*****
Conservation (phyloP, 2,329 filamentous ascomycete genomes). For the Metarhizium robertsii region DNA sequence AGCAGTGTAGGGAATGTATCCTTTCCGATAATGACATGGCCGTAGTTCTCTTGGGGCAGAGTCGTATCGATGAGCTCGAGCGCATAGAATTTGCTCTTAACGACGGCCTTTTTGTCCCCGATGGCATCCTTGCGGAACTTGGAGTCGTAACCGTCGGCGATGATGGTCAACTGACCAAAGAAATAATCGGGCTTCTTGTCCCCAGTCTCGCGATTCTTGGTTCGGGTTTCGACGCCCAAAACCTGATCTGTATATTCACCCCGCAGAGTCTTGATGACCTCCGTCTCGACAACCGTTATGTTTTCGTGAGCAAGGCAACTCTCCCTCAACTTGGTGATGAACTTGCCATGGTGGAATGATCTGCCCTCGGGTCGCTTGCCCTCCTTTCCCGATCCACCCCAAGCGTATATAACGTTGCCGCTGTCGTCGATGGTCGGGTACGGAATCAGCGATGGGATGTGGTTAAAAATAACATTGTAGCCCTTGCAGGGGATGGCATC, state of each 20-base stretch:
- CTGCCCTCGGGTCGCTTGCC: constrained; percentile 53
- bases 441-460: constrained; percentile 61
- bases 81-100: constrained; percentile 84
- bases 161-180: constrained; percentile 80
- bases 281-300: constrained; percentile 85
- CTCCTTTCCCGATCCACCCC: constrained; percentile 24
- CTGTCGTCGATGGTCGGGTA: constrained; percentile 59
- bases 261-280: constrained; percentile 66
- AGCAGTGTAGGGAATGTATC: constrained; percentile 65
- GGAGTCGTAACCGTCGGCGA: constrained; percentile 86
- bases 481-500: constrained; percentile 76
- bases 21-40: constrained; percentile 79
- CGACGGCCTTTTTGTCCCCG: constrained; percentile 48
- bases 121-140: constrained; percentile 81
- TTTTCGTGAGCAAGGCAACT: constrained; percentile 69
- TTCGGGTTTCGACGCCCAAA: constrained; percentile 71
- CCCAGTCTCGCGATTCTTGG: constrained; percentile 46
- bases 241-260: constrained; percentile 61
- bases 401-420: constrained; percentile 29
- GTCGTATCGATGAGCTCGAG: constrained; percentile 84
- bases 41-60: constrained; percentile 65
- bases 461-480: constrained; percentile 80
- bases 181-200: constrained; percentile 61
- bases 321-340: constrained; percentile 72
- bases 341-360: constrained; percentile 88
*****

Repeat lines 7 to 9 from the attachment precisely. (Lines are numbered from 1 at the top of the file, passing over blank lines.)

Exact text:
- CTCCTTTCCCGATCCACCCC: constrained; percentile 24
- CTGTCGTCGATGGTCGGGTA: constrained; percentile 59
- bases 261-280: constrained; percentile 66